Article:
Negligent: failing to take proper care in doing something. We in shooting talk about Negligent Discharge (ND) when a gun is fired without intent. Accidental Discharge (AD) used to be another common term that has fallen out of favor as safety has been built in to modern firearms making the AD nearly obsolete.
This is something I’ve been thinking about a lot as a friend recently shared an experience of teaching a non-firearms related class where a student ignored the safety precautions and slightly injured herself. This was a situation that could have been much more serious outside of a controlled environment and my friend felt very bad for not preventing it. I had to ask, can we really stop someone from doing something dumb or can we only provide the tools and knowledge to do it right?
NDs come in many forms. Have you ever sliced toward yourself, instead of away, and yep…here comes the blood. Did you know better? Sure, but it always worked before. I once dropped a freshly cleaned rifle on my foot while putting it away. It slipped. Did I know that I should always wear shoes while handling weighty or pointy objects? Yes. Did I that day? No. I ended up with a 2+ inch gash on the top of my foot and a toe with three shattered, not just broken, bones, lost the flexor tendon in the process. Luckily I have a toe that is essentially one long fused piece, slightly longer than it used to be, that doesn’t bend. Given the damage it could have been a lot worse. And, I got a great safety story out of it.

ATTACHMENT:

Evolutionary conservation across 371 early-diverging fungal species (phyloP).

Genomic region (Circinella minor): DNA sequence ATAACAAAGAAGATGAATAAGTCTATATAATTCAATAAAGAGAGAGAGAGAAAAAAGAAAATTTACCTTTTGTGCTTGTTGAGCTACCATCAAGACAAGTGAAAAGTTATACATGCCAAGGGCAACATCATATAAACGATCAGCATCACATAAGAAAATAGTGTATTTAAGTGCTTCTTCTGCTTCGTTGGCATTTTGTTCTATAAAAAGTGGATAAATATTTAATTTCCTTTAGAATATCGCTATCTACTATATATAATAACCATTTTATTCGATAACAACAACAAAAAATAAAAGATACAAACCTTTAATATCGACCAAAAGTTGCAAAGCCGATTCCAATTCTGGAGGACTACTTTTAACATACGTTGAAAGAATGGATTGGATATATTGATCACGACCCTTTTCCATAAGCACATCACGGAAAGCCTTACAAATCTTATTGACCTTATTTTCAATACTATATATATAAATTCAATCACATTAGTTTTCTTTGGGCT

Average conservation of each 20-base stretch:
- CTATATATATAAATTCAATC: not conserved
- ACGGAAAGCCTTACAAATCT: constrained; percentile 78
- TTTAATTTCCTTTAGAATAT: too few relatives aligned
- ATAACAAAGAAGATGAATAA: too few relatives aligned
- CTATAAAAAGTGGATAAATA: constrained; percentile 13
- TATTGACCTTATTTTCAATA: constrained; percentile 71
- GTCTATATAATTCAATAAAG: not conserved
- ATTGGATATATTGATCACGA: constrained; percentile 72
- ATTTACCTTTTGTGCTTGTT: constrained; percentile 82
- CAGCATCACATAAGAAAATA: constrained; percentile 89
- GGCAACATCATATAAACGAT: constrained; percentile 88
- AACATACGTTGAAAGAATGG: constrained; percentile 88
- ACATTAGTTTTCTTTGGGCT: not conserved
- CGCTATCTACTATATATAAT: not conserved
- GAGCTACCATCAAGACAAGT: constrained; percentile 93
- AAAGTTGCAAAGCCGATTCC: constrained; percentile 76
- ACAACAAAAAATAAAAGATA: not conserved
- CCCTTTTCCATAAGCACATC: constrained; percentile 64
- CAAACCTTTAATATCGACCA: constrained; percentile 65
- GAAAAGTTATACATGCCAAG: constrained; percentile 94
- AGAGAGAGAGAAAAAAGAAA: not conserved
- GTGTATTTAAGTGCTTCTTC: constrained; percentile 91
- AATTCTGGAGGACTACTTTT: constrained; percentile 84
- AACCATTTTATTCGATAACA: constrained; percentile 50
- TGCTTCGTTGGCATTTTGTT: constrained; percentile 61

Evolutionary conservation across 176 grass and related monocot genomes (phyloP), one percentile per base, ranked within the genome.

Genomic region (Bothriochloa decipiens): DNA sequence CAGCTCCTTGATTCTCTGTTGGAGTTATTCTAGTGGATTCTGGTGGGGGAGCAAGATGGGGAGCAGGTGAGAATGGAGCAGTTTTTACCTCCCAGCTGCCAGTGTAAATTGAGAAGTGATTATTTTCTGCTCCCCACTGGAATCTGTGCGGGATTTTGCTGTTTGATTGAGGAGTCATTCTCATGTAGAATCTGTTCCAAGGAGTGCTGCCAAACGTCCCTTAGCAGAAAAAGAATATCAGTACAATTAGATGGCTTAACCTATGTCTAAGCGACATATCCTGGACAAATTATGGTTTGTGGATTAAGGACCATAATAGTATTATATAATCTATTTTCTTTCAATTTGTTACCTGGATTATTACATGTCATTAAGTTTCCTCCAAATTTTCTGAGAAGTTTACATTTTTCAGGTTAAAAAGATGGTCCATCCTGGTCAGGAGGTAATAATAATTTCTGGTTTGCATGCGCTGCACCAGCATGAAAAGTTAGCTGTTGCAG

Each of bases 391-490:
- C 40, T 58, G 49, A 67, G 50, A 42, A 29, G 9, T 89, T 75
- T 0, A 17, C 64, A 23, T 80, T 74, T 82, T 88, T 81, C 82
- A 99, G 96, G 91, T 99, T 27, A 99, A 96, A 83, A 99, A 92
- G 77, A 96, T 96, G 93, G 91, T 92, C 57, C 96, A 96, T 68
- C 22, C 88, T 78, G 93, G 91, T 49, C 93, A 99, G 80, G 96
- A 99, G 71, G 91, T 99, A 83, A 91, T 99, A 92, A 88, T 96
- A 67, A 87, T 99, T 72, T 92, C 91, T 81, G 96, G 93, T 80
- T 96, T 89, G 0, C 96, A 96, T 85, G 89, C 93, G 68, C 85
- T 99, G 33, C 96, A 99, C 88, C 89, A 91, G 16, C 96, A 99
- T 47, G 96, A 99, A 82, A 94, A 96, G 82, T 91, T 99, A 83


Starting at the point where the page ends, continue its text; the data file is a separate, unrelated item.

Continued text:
Many years ago I took flying lessons. If you have never been up in a small plane, it is completely different that the commercial planes and is SO MUCH FUN! My instructor, Bernie, was a sweet older man who just loved to fly. He had been at it for more than 40 years, and his career included time as a Navy Test Pilot, and more than 20 years teaching. The club I belonged to held monthly safety meetings. One night our speaker was Bernie. He explained there were two types of pilots. Those that have pulled the mixture and those that would. If you don’t know, pulling the mixture on a small single engine plan kills the engine. He had reached for the throttle, to slow the engine, while up with a student and instead pulled the mixture. (Luckily I was not the student.) The second part of his lecture involved explaining the challenge and failure to air-start a Cessna 152 below 2000 feet and the difficult but successful dead stick landing. No injury, no damage.
Sometimes it is carelessness, sometimes it is distraction. But it is avoidable. We know the safety rules. We know what we should do. We know bad things happen. Was it the instructors fault? No! Was it my fault breaking my toe? Yes! Was it Bernie’s fault for puling the wrong knob? Yes! What is the common denominator? Negligence.
Don’t fool yourself into skipping a safety rule “just this once”. It only take one round missed when cleaning a gun to shoot yourself or someone else. There are so many things that can go wrong. Be smart, not a cautionary tale. If you’ve done some of these things and are not scarred, you are lucky. Be smart and don’t try it again. You never know when the next time may be the last time. You won’t always have an instructor close to jump in and rescue you.
Only you can prevent a ND.